I only bring this up because, at some level, the privilege of caring for sports figures amounts to hired celebrity endorsements for hospitals. There are many ways to attract patients to a particular hospital, but this method isn't particularly grounded in the patient's best interests. Why not tout improved outcomes or other evidence-based data? Wouldn't you rather have surgery at a place with the lowest complication rates, instead of just going where Pedro goes? Wouldn't your answer be influenced if Pedro's team was reimbursed for the chance to care for him?

People routinely criticize pharmaceutical companies for vague direct-to-consumer advertising. They say it's wasteful spending and gives patients false impressions. I have yet to hear these people, however, speak out against hospitals involved in a similar practice. This issue will only grow larger as more hospitals seek, and advertise, relationships with sports teams and celebrities.

*Full disclosure: I once rode in an elevator with Dr. Arthur Pappas.

The next generation

Here's something I noticed about my team a few weeks back:

Everyone was either a child of a physician... or a child of immigrants. One guy was both.

I suppose that says something about the pools that medicine draws from. Assume that, if you go into medicine, you have to think you'll love it. That expectation seems to come from either growing up around doctors, or from a residual old-country respect for physicians.

These are deep-seated influences, to be sure. And it's encouraging to think that future physicians are inspired by a familiarity with, or notion of, the importance of doctoring.

But maybe carrying these notions with us is the only way to get through the process of becoming a doctor. No other motivation seems to be doing the trick as reliably.


Head on over to Dr. Emer's Parallel Universes to see this week's Grand Rounds. He's done a great job organizing the best posts from the growing number of medical blogs.

Thanks to all for the comments and emails after my last post, about future Grand Round hosting. Sorry if I haven't gotten back to you all. The time I'm spending on interviews, the SICU, and the diversions of this island has really cut into blog-related activities. And sleep. Suffice to say, we've got a lot of new interested participants and I hope to be contacting them and making up the schedule soon.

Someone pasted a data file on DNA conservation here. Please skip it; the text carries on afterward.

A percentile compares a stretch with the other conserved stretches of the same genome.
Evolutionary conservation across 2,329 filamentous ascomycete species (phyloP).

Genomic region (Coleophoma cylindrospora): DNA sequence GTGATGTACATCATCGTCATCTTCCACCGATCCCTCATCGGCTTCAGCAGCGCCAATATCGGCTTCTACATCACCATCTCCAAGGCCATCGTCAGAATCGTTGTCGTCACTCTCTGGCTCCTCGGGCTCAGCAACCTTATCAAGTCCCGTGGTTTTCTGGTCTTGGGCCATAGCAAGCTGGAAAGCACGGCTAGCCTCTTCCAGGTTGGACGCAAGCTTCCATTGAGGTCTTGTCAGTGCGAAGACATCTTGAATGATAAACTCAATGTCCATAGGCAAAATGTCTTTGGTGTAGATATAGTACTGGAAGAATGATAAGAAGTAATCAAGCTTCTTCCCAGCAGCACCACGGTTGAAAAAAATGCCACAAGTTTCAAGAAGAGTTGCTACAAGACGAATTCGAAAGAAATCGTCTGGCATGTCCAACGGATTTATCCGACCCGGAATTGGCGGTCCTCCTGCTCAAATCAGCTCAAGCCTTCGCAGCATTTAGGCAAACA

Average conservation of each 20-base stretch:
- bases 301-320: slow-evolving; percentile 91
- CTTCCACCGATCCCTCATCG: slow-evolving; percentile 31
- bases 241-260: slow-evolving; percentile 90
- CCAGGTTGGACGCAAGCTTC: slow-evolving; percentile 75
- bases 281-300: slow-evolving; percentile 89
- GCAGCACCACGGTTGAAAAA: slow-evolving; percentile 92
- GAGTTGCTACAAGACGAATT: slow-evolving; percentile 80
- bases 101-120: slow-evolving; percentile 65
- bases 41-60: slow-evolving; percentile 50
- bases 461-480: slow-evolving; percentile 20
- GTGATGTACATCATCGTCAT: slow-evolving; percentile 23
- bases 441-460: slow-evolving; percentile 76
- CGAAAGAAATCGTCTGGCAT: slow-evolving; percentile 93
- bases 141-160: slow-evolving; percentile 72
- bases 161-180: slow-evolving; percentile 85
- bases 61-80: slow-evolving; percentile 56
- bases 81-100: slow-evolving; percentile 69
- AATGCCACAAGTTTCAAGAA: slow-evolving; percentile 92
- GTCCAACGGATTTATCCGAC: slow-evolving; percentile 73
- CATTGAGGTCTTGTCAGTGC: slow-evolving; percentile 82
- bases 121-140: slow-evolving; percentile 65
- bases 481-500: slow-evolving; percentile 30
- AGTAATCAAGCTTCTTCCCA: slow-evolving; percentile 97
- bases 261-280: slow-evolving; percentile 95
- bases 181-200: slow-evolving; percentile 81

Be sure to check out CodeBlueBlog next week, for Grand Rounds #13.

An Evening in the Examining Room

Dr. Charles hosts this week's edition of Grand Rounds. What can I say? He makes me want to read my post over again.

I count 26 entries, which is a record. Also, seven entries come from blogs I've never heard of before. But they're good, so go check it out! And the Carnival of the Caregivers marches on. Here are the upcoming hosts for Grand Rounds:

12/14/04 Parallel Universes
12/21/04 Code Blue Blog
12/28/04 CodeBlog: Tales of a Nurse
1/4/05 Rangel, MD
1/11/05 Chronicles of a Medical Madhouse

Parallel Universes will be our first international host; Dr. Emeritus hails from the Philippines.

CodeBlueBlog, in addition to distinguishing himself as the master medical sleuth of the blogosphere, will be our first host who's involved with Tangled Bank, the Carnival of the Scientists.

Geena from CodeBlog will be our first repeat host, for several reasons. Her first gig was spectacular yet received no Instalanche (the Professor was on vacation). Also, she was willing to host right smack in the middle of the holidays. These nurses, they're saints (and if Instapundit is on vacation again, well, I'm just going to hit Refresh on my browser a few thousand times).

If you want to host Grand Rounds, drop me a line. I've tried to favor bloggers who write mostly about medicine, who've been around a while, and who post at least weekly. There are more such medical blogs that I've been meaning to solicit, but not many more.

I've received hosting offers from political blogs that happen to be written by health care professionals, from spankin' new blogs, and from blogs that are infrequently updated. I'm more reluctant to give them the spotlight of hosting Grand Rounds, but at the same time, I'd like to see what some of these writers come up with. And I'm not quite ready to cycle through the original hosts again. Any thoughts on this matter? Let me know.

Sponge Count Squareness

Atul Gawande has a new book coming about that most egregious operating room mishap: when a sponge or clamp is left behind. I wrote about his last book, Complications, back in February (twice). Now Douglas Starr of the Boston Globe Magazine has interview with the author of When One Is Missing:

"Anytime you hear that someone has left a 12-inch retractor in a patient, you think, `What kind of idiot did that?'"

But what if the surgeon wasn't an idiot - in the same way that not every pilot in a plane crash is an incompetent? That's the question that has medical experts beginning to take an engineer's view of hospitals. Rather than see them as warrens of individual doctors and nurses, the new view posits them as complicated human and mechanical systems with small, undetected flaws that can make mistakes inevitable. To borrow the airline industry's language, it isn't pilot error that causes most mistakes, but subtle system problems instead. Gawande's simulation conforms to a growing interest in finding new ways to reduce medical errors - not by punishing doctors after the fact, but by building more safeguards into the system.